Although I don’t have a religious bone in my body, I do enjoy a good temple, as regular readers might have guessed. I don’t go to them in search of anything profound. I just enjoy their architecture and landscaping, and the glimpses they provide of an older Korea (or Japan, for that matter).
What I love about Korean temples is that so many are hidden in the hills and mountains; they can still be a real mission to get to. Their relative isolation enhances the refuge they provide from noise and crowds and crass modernity — well, outside of special holidays at least. And I’m a big fan of any places where there’s a delicious eeriness, a character revealed over centuries of weather and wear.
One of my obsessions for many, many years has been the places and ways humans interact or connect with the natural world. That really found a productive form during the gardening and permaculture obsession that flourished in my twenties and thirties, as I sought a quieter retreat from the rock’n’roll circus that had long hogged the centre of my world.
Since becoming something of a professional drifter, I’ve had to confine the gardening to pot plants (I left about 50 with my parents to come here, where the indoor garden is strictly limited to four specimens; I already fret about what I’ll do with them when I go).
Hiking, or walking in any of its incarnations, is how my obsession plays out these days…
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Mireuk-Sa is my favourite temple so far. I got there after deviating from the fortress path near this monumental drinking fountain…
..and heading down a dark and misty — and very leafy — pathway.
Worn-out lanterns dangled here and there from oaks…
..and after 20 minutes or so of mud and mist the rhythmic drone of temple drumming told me I was close.
This hiker passed me just before Mireuk-Sa. Temples are often situated near natural springs and streams, and it’s common to see walkers filling up their bottles to take some of this clean — and for some, surely, blessed — water home with them:
Going left down these stairs would take you to the conventional access point further down the mountain. I’d come by rather an eccentric route; eccentric routes are my favourite kind.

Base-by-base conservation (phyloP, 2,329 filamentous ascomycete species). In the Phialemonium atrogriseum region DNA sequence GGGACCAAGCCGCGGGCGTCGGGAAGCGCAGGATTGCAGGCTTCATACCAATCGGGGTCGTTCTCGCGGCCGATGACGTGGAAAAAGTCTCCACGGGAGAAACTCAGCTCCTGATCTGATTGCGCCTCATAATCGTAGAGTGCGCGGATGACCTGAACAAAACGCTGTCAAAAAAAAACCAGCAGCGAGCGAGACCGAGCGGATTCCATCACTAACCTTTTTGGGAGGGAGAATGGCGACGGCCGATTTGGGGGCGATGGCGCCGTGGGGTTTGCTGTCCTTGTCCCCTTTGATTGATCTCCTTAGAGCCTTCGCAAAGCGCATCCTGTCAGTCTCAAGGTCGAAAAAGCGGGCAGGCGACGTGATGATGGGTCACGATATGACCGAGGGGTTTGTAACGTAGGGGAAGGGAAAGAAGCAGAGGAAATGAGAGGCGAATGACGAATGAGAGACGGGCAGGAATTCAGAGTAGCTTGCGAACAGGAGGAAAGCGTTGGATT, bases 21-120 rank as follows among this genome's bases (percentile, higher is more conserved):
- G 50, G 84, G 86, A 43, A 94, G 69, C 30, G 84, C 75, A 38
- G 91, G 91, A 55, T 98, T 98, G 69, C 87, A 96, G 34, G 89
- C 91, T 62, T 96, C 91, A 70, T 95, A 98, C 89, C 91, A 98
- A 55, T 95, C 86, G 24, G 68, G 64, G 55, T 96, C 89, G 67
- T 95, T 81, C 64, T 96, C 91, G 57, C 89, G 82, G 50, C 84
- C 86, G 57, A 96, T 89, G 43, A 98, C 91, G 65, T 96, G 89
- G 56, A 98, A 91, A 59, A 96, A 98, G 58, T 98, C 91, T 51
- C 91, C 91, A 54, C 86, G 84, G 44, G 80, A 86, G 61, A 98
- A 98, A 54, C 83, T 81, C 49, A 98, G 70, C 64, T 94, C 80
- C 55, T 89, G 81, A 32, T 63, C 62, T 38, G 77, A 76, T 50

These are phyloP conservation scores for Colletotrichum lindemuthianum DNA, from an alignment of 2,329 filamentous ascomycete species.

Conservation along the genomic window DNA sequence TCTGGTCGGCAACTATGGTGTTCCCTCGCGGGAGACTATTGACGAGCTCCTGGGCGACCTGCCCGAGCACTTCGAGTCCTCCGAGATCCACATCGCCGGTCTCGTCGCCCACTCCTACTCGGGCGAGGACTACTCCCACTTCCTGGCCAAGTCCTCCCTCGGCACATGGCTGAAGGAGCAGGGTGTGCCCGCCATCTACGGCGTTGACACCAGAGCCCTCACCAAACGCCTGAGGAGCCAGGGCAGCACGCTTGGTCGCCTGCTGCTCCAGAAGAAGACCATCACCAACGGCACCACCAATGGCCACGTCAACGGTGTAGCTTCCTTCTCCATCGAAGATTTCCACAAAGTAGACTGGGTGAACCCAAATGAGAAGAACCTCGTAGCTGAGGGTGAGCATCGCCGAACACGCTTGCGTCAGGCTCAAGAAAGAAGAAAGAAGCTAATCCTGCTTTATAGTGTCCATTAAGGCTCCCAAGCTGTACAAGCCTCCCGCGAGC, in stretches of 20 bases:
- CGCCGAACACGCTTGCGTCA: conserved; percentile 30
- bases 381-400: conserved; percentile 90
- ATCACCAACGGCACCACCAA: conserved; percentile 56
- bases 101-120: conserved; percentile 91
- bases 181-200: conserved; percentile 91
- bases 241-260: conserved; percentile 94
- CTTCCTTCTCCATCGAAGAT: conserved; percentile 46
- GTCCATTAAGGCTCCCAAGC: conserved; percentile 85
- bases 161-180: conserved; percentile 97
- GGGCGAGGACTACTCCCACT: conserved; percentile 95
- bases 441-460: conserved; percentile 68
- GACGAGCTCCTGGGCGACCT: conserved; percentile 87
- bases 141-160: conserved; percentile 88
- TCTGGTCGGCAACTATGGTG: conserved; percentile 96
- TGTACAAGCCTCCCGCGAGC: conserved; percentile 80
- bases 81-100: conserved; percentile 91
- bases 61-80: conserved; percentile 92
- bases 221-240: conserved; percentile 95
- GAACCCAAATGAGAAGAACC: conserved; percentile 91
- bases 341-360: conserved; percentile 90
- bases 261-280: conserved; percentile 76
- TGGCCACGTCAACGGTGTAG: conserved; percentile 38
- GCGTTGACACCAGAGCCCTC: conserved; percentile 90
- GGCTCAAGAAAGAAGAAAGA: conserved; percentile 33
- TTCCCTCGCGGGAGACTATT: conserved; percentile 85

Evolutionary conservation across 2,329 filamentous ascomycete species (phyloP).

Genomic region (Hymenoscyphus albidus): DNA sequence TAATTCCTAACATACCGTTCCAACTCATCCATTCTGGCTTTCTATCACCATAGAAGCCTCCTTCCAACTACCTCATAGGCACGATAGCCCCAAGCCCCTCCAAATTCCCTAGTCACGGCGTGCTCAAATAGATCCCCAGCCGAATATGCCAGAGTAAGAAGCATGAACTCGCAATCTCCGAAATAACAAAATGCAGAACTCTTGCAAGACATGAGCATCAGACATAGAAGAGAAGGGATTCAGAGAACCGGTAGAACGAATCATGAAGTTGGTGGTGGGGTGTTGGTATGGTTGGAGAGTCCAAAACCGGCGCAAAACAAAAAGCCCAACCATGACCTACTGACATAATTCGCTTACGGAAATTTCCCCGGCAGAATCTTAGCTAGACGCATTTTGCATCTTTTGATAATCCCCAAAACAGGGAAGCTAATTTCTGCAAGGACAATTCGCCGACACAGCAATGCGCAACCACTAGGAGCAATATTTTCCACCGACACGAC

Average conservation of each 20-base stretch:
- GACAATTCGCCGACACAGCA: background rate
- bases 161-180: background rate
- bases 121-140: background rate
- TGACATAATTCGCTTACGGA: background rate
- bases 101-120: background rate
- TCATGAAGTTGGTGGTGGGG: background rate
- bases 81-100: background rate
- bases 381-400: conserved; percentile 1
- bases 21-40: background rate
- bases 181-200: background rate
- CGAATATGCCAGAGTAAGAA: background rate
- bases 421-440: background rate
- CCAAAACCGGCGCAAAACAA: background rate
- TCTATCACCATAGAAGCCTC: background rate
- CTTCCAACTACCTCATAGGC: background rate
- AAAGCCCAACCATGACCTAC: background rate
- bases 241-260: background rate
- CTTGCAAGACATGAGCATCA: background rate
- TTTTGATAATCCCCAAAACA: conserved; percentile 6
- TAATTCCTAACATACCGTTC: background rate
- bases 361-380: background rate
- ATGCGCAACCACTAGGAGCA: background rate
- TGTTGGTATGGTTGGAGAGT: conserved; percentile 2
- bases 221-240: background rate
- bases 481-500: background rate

The temple was just up that final set of stairs…
..very high-quality stuff indeed for an atmosphere junkie like me:
The sacred peak Mireuk-Bong, 712m, forms the backdrop — indeed, the back wall — of this spectacularly sited temple. An information board here informed me that the original temple dated from 678, when it was known as Mireuk-Am, am usually being translated as hermitage.
These fantastic steps lead up the rock face to a small shrine building dedicated to Dokseong, a peculiarly Korean figure who apparently has one foot in shamanism and one in Buddhism.
I rate temples largely on their atmosphere, style and tranquility. Weather can play a big part, of course, and I couldn’t have asked for better here. Crowds and loudspeakers, which have impaired my enjoyment of numerous Japanese temples, are thankfully rarely an issue in those I’ve seen in Korea — except on the Buddha’s Birthday weekend a few months back.
I also like my temples simple, slightly decrepit, mossy, dark, moist, and not overly cluttered with statues and ornaments and monuments. An absence of souvenir shops and noodle joints at the entrance is a bonus. I’m a tough judge in the temple talent shows.
Mireuk-Sa scores highly in all departments.
After sating my appetite for moody temple shots, and finishing the paper cup of (wretched, as always) instant coffee — the only thing available for sale during my visit (extra points) — and with sweaty hikers trickling in from the main stairway-path, I retreated back to the fortress trail and climbed Godan-Bong, at 801m the highpoint of Geumjeong-San.
It was my second time up here. Cloud swathed the summit and views were non-existent:
It’s a protracted descent to Beumeo-Sa…
..and when I finally emerged from the woods into the lush hill farms surrounding the famous temple complex…
..I was tired and in no mood for the crowds and commerce attending this far more accessible landmark.
I kept right on walking for another hour, down into Busan proper via winding mountain roads, pausing to enjoy this canine miscreant cheerfully demolishing somebody’s potato patch:
For more detailed information about Mireuk-Sa, and some fog-free winter photos which reveal an entirely different side of the place — including views — Dale’s Korean Temple Adventures is recommended.
~ And that’s all the Goat wrote